For me who had known nothing but gray staples
Their color was fresh and new

(‘Beautiful Staples’)

Just two weeks after the disasters Toshiko published ‘Do Not Tremble’ in the daily newspaper Yomiuri Shinbum (The Japan Times) . It was a poetic plea to the earth to stop shaking so that everyone could return to their ordinary lives –

It is March, it is spring
It should be a gentle season of vernal sleep
When one sleeps so deeply there is no dawn
But spring this year
Shakes us to keep us
From falling asleep

Earth, it is enough
For you to simply
Keep spinning happily
Leave the trembling 
To windblown flowers and
Laundry hanging in the year
You should simply spin

Eleven years younger than Hiromi and Toshiko, Takako Arai (born in 1966) is the daughter of a manager of a now-obsolete small traditional silk weaving factory in Central Japan. In early work Arai wrote about women textile workers. She moved to Tokyo for her education and lives there still.

Like Toshiko, Takako responds poetically to the ongoing consequences of the nuclear crisis. Her experimental and socially critical poetry uses repetition, direct speech, fragmentation and combined imagery. Her ironies are complicated. For instance, she uses euphemistic phrases like ‘womanly shadow’ for women’s genitals. (Jeffrey Angles’s extensive notes on the poems are essential to grasping the levels in all three poets work.)

Takako’s connection with the now redundant craft-textile industry remains a topic. In ‘Colored Glass’ a factory occupies a young woman’s body when she swallows a silkworm –

I swallowed it!
The eternal silkworm
On its mission forever
Crawling through the labyrinth of my bowels
The bitter worm squashed in my teeth

        There is a factory floating like an isle inside
        Its head turns round and round

Recently, a friend of mine visiting Sydney from Adelaide, where there is no Uniqlo (yet), made a shopping excursion to the Japanese global clothing shop. I had just read Takako Arai’s poem railing against corporatisation and this particular company’s threat to individuality. (I am wearing a Uniqlo blouse as I write this review – and I am repentant). Uniqlo’s recent expansions are seen, by capitalists, as bringing economic hope to Japanese business in the aftermath of the 2011 disasters. Not so for Takako Arai –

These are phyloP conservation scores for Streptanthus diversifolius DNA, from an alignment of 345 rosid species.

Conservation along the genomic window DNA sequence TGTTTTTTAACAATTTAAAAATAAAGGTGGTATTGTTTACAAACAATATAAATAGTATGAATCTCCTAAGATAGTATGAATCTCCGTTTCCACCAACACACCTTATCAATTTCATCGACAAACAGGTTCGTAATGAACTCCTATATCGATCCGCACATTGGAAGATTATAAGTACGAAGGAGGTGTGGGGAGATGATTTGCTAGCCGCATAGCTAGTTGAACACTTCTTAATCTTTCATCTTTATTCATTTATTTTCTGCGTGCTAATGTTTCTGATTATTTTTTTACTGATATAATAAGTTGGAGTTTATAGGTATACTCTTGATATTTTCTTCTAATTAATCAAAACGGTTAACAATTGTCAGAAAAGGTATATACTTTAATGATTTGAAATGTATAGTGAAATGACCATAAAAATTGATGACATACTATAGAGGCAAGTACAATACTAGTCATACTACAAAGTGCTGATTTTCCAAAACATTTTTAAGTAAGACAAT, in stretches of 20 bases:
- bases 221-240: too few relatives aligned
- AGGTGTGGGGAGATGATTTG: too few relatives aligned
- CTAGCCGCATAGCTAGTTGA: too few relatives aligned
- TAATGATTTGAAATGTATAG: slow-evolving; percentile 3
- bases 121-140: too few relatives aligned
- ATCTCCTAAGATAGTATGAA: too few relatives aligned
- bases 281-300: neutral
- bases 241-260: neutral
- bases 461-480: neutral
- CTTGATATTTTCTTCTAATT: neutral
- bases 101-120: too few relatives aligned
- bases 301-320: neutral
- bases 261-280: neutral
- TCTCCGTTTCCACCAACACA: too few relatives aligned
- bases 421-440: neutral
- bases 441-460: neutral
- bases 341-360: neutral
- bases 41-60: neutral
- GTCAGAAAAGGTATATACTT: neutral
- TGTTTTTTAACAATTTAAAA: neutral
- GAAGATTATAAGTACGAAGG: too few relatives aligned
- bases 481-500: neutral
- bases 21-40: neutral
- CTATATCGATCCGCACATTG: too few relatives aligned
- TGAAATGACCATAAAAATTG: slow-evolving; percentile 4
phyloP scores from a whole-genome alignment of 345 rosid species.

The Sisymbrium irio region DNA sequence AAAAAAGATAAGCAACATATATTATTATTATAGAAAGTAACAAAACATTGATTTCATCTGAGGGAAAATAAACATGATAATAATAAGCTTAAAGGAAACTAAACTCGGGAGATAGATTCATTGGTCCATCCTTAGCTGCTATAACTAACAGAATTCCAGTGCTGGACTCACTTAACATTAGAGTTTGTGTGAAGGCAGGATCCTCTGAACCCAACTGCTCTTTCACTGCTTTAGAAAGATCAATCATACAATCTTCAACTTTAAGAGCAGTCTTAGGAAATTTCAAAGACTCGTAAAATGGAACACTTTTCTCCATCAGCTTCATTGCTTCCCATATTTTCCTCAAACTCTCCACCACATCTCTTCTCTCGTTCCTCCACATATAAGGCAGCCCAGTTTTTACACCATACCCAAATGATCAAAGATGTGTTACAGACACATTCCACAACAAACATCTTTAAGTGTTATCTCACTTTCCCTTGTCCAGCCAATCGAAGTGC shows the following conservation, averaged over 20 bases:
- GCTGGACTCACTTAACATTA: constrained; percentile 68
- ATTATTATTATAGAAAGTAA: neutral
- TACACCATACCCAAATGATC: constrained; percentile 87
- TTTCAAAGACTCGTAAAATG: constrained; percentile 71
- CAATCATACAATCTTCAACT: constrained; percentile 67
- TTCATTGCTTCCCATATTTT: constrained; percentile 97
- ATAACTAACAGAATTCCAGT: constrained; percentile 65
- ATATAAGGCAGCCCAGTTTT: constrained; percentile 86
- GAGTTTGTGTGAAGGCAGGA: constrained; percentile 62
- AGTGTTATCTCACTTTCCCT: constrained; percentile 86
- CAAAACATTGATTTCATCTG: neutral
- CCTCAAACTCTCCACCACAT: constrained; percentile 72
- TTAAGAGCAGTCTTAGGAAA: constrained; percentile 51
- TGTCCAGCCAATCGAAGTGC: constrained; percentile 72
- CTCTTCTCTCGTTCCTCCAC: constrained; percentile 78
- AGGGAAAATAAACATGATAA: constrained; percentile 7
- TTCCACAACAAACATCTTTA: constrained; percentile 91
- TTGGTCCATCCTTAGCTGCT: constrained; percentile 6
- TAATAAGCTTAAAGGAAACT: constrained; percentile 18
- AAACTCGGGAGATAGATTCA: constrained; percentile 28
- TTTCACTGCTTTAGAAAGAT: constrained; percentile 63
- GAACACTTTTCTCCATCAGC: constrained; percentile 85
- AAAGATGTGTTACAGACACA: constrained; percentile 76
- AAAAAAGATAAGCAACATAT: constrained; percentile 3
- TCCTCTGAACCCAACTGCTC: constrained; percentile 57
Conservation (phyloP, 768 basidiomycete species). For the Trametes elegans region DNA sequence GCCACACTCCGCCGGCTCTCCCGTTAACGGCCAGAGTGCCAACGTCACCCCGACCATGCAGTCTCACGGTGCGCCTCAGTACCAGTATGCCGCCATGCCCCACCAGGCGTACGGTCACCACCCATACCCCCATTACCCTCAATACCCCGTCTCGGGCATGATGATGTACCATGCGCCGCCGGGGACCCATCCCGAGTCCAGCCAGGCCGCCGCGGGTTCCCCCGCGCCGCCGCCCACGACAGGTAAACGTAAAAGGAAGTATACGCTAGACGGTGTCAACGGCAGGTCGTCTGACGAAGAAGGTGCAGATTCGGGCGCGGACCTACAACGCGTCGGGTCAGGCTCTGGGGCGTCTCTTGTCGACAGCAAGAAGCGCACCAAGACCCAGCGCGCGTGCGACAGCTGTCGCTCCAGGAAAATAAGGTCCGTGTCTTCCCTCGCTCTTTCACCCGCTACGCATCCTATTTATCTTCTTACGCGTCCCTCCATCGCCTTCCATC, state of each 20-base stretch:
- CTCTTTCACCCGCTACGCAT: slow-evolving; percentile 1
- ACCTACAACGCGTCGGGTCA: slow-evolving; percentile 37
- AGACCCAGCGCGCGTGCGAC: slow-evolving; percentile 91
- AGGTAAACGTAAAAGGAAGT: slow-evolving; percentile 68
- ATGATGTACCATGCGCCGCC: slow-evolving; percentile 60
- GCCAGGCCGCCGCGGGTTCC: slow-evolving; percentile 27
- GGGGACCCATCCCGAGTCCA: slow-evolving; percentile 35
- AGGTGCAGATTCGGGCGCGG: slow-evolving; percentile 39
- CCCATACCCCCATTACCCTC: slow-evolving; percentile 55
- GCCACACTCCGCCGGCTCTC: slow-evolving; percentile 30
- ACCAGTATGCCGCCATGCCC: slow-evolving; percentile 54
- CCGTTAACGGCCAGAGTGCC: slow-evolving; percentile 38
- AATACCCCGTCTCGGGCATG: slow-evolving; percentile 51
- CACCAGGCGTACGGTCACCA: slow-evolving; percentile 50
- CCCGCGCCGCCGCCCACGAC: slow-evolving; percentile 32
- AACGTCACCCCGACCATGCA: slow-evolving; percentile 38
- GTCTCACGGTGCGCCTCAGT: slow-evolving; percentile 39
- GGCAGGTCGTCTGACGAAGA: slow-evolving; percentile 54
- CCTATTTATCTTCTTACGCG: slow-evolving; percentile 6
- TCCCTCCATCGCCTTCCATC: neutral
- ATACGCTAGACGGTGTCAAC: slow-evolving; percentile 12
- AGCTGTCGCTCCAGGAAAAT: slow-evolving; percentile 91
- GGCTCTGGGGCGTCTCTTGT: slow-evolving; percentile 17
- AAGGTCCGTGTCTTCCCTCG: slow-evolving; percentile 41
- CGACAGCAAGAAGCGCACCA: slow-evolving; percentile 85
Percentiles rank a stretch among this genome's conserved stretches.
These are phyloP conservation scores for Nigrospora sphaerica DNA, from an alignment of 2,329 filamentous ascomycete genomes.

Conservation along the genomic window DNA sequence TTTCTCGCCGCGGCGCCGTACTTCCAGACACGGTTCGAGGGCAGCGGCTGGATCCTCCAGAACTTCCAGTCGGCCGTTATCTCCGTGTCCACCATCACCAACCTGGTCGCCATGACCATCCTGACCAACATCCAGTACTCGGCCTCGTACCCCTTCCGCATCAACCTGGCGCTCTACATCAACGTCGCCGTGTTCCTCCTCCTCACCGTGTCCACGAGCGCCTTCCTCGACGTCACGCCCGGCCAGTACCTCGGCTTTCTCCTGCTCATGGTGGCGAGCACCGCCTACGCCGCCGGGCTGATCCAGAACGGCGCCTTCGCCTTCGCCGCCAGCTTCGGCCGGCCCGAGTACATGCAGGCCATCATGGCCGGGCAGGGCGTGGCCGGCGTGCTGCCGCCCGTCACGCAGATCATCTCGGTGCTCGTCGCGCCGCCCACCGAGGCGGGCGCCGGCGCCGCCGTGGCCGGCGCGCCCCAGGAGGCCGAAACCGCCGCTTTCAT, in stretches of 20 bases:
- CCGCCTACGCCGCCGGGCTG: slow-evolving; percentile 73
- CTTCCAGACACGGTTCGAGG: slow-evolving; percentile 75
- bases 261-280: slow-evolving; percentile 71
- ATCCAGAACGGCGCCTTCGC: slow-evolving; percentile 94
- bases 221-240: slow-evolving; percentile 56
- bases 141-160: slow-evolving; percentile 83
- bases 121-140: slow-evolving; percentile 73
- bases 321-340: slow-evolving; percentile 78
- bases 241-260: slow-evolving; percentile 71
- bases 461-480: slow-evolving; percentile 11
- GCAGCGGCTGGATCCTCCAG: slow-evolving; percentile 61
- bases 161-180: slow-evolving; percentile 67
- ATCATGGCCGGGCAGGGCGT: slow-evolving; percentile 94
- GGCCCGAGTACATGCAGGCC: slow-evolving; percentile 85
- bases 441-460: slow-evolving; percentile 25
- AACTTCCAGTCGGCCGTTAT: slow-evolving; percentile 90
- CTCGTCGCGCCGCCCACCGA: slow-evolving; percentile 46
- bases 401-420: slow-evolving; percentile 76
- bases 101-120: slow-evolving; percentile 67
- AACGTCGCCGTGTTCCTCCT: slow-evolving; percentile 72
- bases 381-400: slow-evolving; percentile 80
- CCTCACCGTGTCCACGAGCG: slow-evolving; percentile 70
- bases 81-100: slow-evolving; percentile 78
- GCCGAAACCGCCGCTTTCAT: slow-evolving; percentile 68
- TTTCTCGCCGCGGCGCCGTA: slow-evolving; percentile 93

I'm sick of it
all this Goth clothing, all this Uniqlo-ing
     Isn't that all you'd ever let us wear?
     Wasn't that our national uniform?
     Before the quake
     The tsunami of the recession
     All we ever worried about?

The reactor building about to fly off (buttobō)
Embankments (teibō), conspiracies (inbō), ministerial offices 
        Puts on their Uniqlo
     To bulwark
The tsunami


As well as introducing new poems, this collection gathers work from various periods of publication by these dynamic women poets. It offers further complexity, exuberance, depth, variousness and challenge than I have canvassed in this brief review but my aim has been to give due attention to this startling and straightforward contemporary Japanese poetry.

  1. Japanese descendants
  2. Tokyo Electric Power Company (responsible for decommissioning Fukushima nuclear power station.
  3. The title of Takako Arai’s poem ‘Galapagos’ is a metaphor in Japan for ‘island mentality’ syndrome (referring to the isolated fauna and flora of the Galapagos Islands).